Tesla & Panasonic battery cell factory profitable

Tesla and Panasonic’s Gigafactory 1 in Nevada was profitable in Q1/2020, the CFO of Panasonic stated in the announcement of the current business figures. The plant, which the partners had begun building in 2014, was in the black for the second consecutive quarter.

Tesla as an electric carmaker had recently posted a profit for the third consecutive quarter. Meanwhile, first battery partner Panasonic has indicated that talks are underway with Tesla to expand production capacity at the Giga Nevada plant beyond the existing 35 GWh of battery cells per year. There is strong demand from Tesla that exceeds the factory’s current capacity, said Panasonic CFO Hirokazu Umeda at the meeting.

Panasonic and Tesla would be “working to improve materials and technologies throughout this financial year,” Umeda continued. This sounds like a new generation of batteries that both partners are aiming for. At the same time, they recently abandoned the idea of building a joint battery plant in China. According to Umeda, the Tesla plant in Shanghai will be supplied with batteries from the USA. One must add an “as well” here though as Tesla has scored partners from China as well as they expect demand to increase. Also, Panasonic has decided to stop solar cell production in Gigafactory 2 in New York this year. But this is only a side issue.

For the partnership between Panasonic and Tesla, the past few months have been unstable: Panasonic recently lost its status as Tesla’s exclusive battery supplier. The Californians have entered into partnerships with LG Chem and CATL to supply them with cells in China as mentioned. Nevertheless, Gigafactory 1 has succeeded in making a profit – thanks in particular to the substantial increase in demand for Tesla cars. For the Japanese, this means that their investment of 1.6 billion dollars in the Nevada plant is finally yielding profits. Years of losses were the main reason why Panasonic has always been reluctant to expand its partnership with Tesla.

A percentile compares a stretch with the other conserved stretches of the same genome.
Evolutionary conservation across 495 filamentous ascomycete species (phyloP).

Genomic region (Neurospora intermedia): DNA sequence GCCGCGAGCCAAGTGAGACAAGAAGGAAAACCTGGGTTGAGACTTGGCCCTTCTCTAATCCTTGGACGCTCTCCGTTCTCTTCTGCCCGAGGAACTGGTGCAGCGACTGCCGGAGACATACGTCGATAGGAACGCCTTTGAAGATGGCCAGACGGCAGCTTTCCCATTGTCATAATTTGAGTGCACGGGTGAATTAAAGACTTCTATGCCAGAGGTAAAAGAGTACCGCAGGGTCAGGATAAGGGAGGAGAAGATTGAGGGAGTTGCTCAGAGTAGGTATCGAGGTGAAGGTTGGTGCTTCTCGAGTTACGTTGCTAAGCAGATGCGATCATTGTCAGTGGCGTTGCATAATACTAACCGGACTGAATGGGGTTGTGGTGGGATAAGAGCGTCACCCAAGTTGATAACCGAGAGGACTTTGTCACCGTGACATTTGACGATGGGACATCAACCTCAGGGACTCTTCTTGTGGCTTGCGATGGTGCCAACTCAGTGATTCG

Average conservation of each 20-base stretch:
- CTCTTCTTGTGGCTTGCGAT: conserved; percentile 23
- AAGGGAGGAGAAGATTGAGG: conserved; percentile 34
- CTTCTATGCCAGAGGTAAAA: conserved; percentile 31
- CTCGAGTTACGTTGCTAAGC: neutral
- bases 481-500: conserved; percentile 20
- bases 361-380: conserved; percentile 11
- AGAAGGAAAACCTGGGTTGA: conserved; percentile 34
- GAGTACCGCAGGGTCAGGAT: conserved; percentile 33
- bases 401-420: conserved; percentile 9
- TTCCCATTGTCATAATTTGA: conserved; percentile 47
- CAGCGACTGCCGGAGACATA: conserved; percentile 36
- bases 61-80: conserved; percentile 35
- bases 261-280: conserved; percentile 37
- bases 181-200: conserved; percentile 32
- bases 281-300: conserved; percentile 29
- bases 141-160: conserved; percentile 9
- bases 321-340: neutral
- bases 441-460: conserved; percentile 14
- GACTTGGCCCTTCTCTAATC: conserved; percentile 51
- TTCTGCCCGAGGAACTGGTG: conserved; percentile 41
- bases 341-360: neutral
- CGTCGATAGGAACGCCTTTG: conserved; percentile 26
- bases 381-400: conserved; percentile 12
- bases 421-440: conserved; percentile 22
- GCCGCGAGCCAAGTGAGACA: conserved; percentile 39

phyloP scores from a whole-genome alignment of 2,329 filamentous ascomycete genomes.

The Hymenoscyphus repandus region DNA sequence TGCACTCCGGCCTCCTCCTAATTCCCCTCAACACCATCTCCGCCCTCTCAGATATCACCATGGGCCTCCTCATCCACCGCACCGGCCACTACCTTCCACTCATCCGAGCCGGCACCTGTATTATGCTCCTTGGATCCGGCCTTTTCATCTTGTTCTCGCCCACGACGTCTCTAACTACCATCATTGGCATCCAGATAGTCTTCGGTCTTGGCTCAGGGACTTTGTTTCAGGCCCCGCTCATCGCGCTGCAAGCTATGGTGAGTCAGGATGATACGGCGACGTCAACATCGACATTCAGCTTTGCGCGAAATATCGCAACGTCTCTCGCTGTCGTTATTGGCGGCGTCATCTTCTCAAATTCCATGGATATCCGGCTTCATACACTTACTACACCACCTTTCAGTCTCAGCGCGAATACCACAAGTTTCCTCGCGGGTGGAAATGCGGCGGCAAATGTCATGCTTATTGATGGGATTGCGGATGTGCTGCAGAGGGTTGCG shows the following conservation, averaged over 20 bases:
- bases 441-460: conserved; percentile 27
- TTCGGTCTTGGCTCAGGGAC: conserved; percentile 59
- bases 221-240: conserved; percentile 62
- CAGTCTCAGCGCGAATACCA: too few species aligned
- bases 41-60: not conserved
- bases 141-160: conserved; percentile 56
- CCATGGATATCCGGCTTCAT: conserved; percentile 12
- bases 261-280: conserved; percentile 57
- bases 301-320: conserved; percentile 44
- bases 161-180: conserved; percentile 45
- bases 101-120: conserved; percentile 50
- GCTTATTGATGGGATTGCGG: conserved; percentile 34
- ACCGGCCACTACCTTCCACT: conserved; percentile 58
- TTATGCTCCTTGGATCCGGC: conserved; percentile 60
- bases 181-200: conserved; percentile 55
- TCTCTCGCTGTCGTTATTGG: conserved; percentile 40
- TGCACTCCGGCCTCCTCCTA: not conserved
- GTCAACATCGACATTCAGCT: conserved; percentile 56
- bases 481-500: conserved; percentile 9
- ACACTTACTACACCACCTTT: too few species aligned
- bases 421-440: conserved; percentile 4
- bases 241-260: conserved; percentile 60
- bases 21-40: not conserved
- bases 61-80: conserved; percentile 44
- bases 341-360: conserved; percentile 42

Another reason, of course, is that Tesla has recently aired plans to mass-produce its battery cells, again most likely with partners from China, namely CATL. Tesla’s project Roadrunner aims to reduce costs to $100 per kilowatt-hour. According to the latest report, this new battery technology is to be introduced at the beginning of 2021 at the latest. Tesla is aiming for an even larger scale of production than the Gigafactories and speaks of terra measures. Details have not been provided, and Elon Musk just postponed the Tesla Battery Day set this May to an undisclosed future date.

Meanwhile, it is foreseeable that the Nevada plant will fall back into the red in the second quarter. At the end of March, the plant was shut down due to the COVID-19 crisis. Panasonic withdrew its 3,500 employees working there, and it is unclear when they will return to work. Only Tesla recently have resumed production at their Fremont facility.

Additional reporting by Nora Manthey.



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